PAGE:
Only Amateurs Steal Elections at the Ballot Box
I'm off in Georgia (no, not this one) working with an assortment of partners on the nation's upcoming Parliamentary elections, with a very important presidential poll a few months behind. It's a beautiful country with well-educated people, solid tech infrastructure, and awful grappa-like alcohol called chacha. It's come a very long way since the Rose Revolution of 2003, and is a relative democratic success story, but we still need to make sure no one puts a thumb on the scales in these upcoming elections.
NDI is assisting three big partners - the International Society for Elections and Democracy (ISFED), the Georgian Young Lawyers' Association (GYLA), and Transparency International Georgia (TI-G). Collectively these trusted Georgian organizations have a tremendous experience in monitoring and are supported by nation-wide networks of committed volunteers and activists. They have successfully kept a wary eye on numerous big elections in the past, but NDI is finding that focusing on the vote itself isn't enough any more.
These days only the amateurs steal elections on the big day. If you do so, we'll catch you. Instead, it's a collection of smaller things - bad voter lists, candidates rejected from the ballot for spurious reasons, illegal use of government resources, and many other tactics from the bag of dirty tricks. These do not leave fingerprints when the counting is done.
As such, NDI now spends a lot more time thinking about what's called long-term observation. We're working with our friends to use their networks to watch a host of things taking place all over the country. It requires a different way of communicating data, too. The forms we use for collecting information on election day tend to be very specific, targeted to the sorts of violations we expect to see or activities that are likely to have a significant impact. There's no list of 40 questions that can capture the full range of possibilities for the ways that either side could manipulate the election. Since the data isn't very structured, we can't use standard SMS-based reporting systems. Fortunately, since information is being transmitted as incidents occur rather than 4 times per day per observer, ad hoc phone calls or emails are efficient enough to get the information in.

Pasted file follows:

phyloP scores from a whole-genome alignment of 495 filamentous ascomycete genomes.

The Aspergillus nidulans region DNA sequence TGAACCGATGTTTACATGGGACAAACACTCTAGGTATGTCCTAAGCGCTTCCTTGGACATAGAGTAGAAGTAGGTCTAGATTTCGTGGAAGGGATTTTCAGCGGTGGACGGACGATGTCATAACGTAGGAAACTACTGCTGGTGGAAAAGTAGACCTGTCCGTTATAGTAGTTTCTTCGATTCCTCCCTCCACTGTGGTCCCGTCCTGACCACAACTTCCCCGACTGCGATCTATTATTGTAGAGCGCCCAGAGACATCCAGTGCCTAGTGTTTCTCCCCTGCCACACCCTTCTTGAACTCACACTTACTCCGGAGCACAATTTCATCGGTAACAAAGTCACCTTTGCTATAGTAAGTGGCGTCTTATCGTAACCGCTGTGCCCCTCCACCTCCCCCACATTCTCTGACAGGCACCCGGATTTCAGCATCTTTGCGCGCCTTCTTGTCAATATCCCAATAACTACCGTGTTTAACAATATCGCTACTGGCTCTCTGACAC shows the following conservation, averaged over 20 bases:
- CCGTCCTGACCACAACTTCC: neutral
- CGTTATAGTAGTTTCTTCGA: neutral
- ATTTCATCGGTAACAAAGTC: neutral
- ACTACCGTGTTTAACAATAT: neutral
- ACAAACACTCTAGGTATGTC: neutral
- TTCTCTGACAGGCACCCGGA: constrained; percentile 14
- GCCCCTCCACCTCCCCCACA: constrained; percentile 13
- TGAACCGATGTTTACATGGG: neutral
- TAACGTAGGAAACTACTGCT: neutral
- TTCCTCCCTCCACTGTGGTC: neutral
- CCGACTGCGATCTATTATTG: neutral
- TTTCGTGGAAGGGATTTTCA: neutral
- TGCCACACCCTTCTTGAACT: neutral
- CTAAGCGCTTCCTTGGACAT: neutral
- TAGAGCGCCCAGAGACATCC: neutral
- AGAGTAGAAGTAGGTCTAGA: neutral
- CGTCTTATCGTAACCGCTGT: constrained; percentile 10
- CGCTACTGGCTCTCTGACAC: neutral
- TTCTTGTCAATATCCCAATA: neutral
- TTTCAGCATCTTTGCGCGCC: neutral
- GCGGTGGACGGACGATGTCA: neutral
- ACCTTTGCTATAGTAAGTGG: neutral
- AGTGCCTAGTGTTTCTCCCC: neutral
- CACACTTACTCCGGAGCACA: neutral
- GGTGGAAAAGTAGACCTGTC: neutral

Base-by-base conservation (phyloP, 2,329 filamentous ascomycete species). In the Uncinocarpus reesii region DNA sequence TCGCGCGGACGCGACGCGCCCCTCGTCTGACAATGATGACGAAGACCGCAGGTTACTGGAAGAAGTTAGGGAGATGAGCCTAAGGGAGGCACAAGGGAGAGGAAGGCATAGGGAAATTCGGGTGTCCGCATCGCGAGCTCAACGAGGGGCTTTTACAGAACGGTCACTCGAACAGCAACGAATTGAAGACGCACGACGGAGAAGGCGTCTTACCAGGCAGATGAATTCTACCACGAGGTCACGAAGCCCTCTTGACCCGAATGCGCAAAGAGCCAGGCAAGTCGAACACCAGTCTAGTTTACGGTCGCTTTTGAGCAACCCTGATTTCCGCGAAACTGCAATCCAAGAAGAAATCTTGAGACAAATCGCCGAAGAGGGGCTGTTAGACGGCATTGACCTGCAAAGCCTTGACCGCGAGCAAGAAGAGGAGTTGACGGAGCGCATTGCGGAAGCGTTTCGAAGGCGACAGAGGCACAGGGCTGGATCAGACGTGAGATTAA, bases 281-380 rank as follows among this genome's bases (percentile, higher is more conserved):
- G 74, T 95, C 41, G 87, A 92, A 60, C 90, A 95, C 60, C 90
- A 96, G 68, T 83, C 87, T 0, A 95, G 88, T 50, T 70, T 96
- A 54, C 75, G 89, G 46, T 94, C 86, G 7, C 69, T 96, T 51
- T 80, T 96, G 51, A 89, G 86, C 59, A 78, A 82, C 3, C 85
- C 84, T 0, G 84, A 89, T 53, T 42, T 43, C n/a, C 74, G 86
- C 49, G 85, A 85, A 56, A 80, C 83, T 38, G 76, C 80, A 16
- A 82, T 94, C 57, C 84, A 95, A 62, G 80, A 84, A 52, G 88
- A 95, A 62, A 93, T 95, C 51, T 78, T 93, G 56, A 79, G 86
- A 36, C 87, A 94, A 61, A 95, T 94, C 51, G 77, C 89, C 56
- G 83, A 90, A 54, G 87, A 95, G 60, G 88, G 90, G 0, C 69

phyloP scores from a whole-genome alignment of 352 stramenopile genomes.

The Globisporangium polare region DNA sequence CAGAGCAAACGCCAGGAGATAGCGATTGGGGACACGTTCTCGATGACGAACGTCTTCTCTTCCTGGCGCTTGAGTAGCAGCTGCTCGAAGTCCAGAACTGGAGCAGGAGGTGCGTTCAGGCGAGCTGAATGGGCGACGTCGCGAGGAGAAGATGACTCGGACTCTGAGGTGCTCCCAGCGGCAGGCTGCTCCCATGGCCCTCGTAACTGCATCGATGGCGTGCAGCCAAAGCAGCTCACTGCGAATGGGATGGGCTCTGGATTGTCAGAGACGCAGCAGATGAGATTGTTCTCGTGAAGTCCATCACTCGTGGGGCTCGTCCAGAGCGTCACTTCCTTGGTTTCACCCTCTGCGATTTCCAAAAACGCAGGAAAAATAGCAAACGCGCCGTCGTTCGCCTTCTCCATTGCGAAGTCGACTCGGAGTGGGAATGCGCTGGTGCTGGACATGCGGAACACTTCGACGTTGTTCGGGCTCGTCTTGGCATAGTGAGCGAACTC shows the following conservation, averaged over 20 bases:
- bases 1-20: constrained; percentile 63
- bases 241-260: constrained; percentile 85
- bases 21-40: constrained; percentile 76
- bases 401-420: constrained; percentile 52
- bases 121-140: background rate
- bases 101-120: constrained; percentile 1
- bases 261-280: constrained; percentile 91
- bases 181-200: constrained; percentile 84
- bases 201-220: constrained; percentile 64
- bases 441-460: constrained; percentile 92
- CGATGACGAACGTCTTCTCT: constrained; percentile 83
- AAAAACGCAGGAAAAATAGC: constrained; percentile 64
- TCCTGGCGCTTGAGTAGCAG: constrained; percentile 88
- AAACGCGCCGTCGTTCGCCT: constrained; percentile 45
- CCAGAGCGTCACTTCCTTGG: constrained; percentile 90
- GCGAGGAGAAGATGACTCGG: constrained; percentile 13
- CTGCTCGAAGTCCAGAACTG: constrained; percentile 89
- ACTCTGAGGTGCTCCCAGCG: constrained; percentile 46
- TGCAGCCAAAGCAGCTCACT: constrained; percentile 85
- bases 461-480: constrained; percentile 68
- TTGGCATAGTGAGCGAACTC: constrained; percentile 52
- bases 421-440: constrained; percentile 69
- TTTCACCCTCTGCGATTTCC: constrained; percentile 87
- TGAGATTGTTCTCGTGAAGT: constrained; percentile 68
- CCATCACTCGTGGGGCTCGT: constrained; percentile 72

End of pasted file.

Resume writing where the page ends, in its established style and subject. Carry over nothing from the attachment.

Our partners' networks throughout the country will be focusing on the different types of violations on which they are experts. However, there's a lot of ground to cover - campaigning takes place everywhere, not just in polling stations, and the groups couldn't field enough people to blanket the country daily between now and the election anyway. They're gonna need some help.
Enter crowdsourcing. I'll discuss the advantages and significant challenges to this methodology in my next post.
Democratic activists and human rights organizers aren't computer geeks — and now they don't have to be.
Open Source - Download it. Use it. Fork it. Improve it. Share it. Do what you want - it's yours.
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